The latest manifestation of this goal also bears a name that reflects its primary purpose: to sew a variety of third party services into a single application, and combine different development tools in the same simple interface.
The initial pre-built integrations include Facebook, AWS, Twilio, Slack, MailGun and PubNub. Developers can also add further cloud or microservices using the Stitch HTTP service.
They can keep data safe and protect privacy by writing granular access rules around security, which is much less error-prone than customising code in the middleware layer.
Stich has launched as a public beta for MongoDB Atlas, and is slated to be available for all MongoDB users in both cloud and on-premise version by the end of the year. Pricing will be based on usage.
MongoDB has become a popular choice of database for developers of web and mobile applications for providing high performance at a fraction of the cost of market leader Oracle's MySQL. The enhanced ease of use promised by Stitch adds another competitive advantage.
Last year the company announced MongoDB Atlas, a cloud-hosted database service initially only available on Amazon Web Services (AWS). More than 25,000 have signed up to the service to build their applications in the cloud since then, from online dating website eHarmony to biotech product developer Thermo Fisher Scientific.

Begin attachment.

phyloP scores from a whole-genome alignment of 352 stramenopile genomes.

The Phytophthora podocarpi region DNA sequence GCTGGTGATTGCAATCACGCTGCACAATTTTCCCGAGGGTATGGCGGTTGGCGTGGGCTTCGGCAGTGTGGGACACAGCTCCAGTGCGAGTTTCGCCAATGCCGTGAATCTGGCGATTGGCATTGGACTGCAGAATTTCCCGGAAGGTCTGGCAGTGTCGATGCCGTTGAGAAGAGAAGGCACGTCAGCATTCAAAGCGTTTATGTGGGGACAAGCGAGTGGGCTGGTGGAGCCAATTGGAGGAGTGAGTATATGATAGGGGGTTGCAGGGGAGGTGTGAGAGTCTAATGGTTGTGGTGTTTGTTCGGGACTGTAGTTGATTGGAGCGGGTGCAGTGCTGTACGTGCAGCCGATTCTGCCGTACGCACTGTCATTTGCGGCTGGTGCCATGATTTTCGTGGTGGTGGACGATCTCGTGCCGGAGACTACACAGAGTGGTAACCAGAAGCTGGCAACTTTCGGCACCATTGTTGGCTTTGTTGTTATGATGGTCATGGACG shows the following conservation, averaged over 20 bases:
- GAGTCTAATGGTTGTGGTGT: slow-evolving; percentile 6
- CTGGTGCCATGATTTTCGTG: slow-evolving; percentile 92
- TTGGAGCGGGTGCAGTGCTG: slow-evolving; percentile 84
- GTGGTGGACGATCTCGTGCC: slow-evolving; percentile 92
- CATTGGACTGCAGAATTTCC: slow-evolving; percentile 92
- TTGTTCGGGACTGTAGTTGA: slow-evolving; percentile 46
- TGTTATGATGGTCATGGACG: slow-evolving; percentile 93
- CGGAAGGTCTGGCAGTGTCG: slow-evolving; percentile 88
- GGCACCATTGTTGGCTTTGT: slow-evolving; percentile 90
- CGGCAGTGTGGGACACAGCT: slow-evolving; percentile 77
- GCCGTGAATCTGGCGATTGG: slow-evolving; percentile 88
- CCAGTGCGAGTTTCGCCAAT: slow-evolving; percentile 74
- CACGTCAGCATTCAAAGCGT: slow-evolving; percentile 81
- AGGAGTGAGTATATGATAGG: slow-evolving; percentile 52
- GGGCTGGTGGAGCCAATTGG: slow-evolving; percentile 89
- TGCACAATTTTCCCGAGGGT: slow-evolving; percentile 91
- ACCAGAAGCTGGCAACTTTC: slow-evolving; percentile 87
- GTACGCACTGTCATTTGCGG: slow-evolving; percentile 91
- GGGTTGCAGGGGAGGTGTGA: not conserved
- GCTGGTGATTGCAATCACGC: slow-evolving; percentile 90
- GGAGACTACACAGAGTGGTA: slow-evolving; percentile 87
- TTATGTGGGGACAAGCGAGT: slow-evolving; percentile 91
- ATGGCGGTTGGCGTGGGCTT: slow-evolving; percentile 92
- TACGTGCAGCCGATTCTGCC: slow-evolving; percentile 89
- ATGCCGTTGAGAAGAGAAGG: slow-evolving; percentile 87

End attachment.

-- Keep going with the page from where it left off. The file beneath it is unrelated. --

The growing demand for Atlas from non-AWS customers and enterprises with multi-cloud strategies is behind the second major launch made at MongoDB World.
"As of this morning, you can now deploy Atlas clusters on any public cloud of your choice," announced Horowitz.
This means customers now have a choice of running that the product on both Google Cloud Platform (GCP) and Microsoft Azure, as well as the previous AWS option.
"By extending availability of MongoDB Atlas across AWS and now to Google Cloud Platform and Microsoft Azure, we're ensuring that MongoDB users everywhere can easily leverage the database with the cloud services they want, all without worrying about the operational overhead of running the database according to best practices," said Azam.
The service is available in an elastic pricing model that is metered on hourly usage, and as a free version for developers to protoype applications.
A new business intelligence (BI) tool called Mongo Charts was also revealed at the event. The analytics tool that lets users quickly create detailed graphs and dashboards from their MongoDB data. It is expected to be available this autumn.
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